The green and gold of Australia, black and white of New Zealand, and everything that goes along with it should be the greatest privilege a player receives and a prize they cherish no matter how long their representative career may last. But still there is an underlying presumption that the international game is far less important; on its last legs and struggling for meaning (even if this view is rarely, if ever, adopted by the players of our great sport). And until this ideology changes on behalf of the boards, international Rugby League will struggle to break the shackles that are holding it back.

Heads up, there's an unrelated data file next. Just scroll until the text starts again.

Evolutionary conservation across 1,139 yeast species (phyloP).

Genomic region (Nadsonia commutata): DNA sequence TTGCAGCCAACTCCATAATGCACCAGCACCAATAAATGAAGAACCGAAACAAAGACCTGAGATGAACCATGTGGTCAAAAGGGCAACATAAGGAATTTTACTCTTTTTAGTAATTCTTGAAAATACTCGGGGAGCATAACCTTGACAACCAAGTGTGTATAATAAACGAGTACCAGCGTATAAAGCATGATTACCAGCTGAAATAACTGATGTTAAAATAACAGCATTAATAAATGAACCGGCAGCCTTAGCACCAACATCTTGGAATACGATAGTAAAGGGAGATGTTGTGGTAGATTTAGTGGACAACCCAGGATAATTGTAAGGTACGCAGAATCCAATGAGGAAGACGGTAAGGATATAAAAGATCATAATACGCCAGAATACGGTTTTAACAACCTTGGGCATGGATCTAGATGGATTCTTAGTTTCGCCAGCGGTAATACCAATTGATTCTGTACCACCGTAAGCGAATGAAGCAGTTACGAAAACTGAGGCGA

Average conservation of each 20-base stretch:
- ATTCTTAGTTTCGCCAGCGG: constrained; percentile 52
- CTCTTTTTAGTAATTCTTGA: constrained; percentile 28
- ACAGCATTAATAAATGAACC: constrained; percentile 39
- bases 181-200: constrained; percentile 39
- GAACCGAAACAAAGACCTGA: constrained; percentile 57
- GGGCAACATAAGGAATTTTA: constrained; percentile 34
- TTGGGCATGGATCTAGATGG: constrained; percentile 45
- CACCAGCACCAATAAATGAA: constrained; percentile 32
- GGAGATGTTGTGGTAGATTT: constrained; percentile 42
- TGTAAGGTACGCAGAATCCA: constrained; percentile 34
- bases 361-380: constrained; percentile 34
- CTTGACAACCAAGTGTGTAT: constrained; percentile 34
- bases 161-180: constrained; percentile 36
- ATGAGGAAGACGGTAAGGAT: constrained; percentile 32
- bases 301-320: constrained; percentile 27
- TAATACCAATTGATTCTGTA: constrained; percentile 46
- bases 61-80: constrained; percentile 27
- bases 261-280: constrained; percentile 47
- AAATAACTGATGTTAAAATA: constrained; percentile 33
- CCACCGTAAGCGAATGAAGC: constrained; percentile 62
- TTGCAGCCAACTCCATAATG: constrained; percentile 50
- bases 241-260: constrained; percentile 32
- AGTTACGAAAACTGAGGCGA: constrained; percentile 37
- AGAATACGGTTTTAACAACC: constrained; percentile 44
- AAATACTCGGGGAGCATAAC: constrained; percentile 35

Regions in PNG, Tonga and Fiji, to name but three, have contributed a great deal to the NRL over the years and deserve to reap the rewards of being a vital cog in the wheel of the world’s strongest club competition. Each week we marvel at the exploits of Suliasi Vunivalu, the speed and power of Marika Koroibete and, not long ago now, the spellbinding pace of Noa Nadruku. To showcase and commemorate their sheer talent, international rugby league must expand. Waiting is no longer an option.